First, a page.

“Happy Days” wouldn’t have been the hit that it was without Henry Winkler’s iconic performance. In fact, making The Fonz a major character in the show helped to save it from cancelation after the first season.
Even if someone has never watched the hit series, they know about the leather-clad greaser with a heart of gold. That’s how important Fonzie was to both the show and to culture as a whole. It’s hard to imagine anyone else wearing that signature leather jacket. However, Henry Winkler had to overcome some serious issues to land and keep the role.
Firstly, he had trouble reading the scripts for “Happy Days,” because he was dyslexic. This led to issues in learning his lines. Those issues weren’t new for Winkler though. He struggled academically his entire life due to his dyslexia. In fact, his parents and teachers called him stupid throughout his childhood. He never forgot their stinging barbs. Being insulted by those who should have been helping him planted a seed of anger deep in the actor’s mind from a young age.
He didn’t let it stop him, though. As a matter of fact, he used that anger to his advantage. Winkler once said that he used his tremendous well of anger to give The Fonz his edge. That’s right. Winkler took all of those insults from his parents and teachers and used them to make his “Happy Days” character a cultural touchstone.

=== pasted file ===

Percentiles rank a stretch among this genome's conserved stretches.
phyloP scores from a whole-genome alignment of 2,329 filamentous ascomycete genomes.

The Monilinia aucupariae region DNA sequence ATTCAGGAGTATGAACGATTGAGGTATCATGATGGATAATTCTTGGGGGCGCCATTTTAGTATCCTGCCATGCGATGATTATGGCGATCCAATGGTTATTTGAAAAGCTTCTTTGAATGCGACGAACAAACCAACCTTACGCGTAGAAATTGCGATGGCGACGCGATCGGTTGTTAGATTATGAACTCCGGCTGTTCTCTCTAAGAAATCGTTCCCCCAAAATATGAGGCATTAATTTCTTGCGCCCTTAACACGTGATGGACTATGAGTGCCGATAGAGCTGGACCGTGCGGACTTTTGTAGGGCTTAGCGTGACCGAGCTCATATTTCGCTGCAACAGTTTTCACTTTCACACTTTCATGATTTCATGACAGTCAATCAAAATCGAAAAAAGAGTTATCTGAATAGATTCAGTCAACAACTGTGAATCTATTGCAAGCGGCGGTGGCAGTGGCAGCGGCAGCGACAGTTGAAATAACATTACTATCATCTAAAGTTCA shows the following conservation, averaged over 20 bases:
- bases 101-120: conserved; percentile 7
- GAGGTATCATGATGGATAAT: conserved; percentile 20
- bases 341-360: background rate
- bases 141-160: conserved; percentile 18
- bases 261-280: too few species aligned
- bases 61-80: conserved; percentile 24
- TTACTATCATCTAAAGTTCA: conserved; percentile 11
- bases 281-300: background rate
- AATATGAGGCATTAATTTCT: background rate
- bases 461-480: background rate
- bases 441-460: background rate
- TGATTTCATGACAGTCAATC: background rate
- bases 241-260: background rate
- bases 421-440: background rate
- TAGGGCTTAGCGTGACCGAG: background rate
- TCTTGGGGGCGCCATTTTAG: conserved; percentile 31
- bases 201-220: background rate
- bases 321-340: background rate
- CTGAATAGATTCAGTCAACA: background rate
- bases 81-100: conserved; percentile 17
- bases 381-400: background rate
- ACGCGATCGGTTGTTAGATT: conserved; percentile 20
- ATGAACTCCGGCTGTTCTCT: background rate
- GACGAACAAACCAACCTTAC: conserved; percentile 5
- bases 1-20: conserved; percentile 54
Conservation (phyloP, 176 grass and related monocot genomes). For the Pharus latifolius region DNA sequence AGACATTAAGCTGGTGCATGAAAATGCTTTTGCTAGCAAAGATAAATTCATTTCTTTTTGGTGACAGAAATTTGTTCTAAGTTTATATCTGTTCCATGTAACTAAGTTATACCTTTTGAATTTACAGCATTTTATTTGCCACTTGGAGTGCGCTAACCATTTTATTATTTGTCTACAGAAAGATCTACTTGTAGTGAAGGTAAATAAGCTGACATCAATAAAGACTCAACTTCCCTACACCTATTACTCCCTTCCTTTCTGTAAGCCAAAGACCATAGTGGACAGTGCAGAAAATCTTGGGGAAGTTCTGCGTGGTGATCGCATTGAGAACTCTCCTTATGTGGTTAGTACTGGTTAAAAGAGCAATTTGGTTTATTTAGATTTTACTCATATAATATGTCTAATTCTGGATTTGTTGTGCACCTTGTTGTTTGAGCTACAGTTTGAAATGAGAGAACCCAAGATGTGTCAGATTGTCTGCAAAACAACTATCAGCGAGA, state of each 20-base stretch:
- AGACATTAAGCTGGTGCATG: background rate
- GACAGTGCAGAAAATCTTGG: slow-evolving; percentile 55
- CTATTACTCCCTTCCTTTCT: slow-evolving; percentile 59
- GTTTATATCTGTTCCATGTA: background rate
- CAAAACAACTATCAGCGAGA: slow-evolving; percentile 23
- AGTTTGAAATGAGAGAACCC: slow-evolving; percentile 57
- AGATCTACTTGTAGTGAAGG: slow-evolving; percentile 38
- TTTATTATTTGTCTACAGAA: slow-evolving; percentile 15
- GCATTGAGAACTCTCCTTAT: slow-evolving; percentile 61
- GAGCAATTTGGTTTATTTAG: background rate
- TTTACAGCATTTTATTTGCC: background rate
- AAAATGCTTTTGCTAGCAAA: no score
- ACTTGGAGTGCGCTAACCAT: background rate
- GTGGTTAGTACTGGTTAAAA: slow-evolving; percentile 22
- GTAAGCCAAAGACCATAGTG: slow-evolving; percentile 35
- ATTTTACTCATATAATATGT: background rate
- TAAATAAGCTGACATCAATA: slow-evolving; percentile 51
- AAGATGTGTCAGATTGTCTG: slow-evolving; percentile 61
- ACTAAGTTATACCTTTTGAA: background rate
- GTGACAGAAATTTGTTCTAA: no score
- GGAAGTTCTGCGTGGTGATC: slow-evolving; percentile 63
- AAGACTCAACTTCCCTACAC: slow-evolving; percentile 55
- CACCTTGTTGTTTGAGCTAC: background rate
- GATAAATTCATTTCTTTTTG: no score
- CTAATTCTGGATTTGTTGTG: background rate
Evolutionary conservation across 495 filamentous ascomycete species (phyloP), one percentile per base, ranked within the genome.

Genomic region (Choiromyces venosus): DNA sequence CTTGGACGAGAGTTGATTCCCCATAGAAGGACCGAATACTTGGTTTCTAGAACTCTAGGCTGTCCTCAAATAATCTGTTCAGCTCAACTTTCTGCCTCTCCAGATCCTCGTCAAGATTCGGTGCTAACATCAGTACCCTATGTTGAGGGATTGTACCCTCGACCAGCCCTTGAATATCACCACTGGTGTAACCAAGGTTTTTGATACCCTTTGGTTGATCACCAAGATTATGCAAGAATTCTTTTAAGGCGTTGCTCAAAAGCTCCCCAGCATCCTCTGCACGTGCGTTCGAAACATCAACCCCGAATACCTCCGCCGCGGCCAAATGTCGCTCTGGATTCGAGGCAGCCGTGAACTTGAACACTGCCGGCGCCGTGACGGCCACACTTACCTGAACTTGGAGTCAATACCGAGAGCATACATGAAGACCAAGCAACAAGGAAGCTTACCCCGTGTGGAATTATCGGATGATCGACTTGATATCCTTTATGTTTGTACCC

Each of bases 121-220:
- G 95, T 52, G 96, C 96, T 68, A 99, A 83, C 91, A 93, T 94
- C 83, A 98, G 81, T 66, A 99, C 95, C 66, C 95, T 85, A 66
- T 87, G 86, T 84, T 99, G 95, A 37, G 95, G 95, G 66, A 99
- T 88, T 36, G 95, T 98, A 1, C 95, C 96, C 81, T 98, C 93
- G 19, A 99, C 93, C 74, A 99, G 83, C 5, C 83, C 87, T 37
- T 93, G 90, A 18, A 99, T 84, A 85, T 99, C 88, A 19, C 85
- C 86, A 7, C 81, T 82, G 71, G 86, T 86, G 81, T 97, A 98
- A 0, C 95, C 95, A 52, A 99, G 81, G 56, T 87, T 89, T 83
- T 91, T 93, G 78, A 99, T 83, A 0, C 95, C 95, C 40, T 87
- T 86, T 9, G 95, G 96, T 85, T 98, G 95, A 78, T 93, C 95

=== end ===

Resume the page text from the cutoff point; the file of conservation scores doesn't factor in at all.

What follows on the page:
The “Happy Days” star was diagnosed with dyslexia at the age of 31. After that, he learned ways to work around his learning disability. Since then, Winkler has gone on to do some great things.
The ‘Happy Days’ Star Overcame His Dyslexia in a Big Way
Henry Winkler has come a long way since his time on “Happy Days.” He has had a long and successful acting career. Winkler has been in several films and television shows since then. He even has several projects in the works right now. However, it isn’t his acting career that Winkler is most proud of.
After making “Happy Days” a huge hit, it would be fair to think that Winkler would see The Fonz as his greatest achievement. He overcame a disability and rose to stardom with the character, after all. However, that isn’t at the top of his list. In fact, the thing that he is most proud of may be his least-known work. Henry Winkler wrote a series of children’s books, according to NPR.
The books highlight the struggles and adventures of a boy named Hank Zipzer. The protagonist of Winkler’s series is dyslexic.
So, Henry Winkler went from struggling to read his scripts on “Happy Days,” to writing a series of books to inspire kids with dyslexia. Winkler is cooler than The Fonz ever was and that’s a tall order.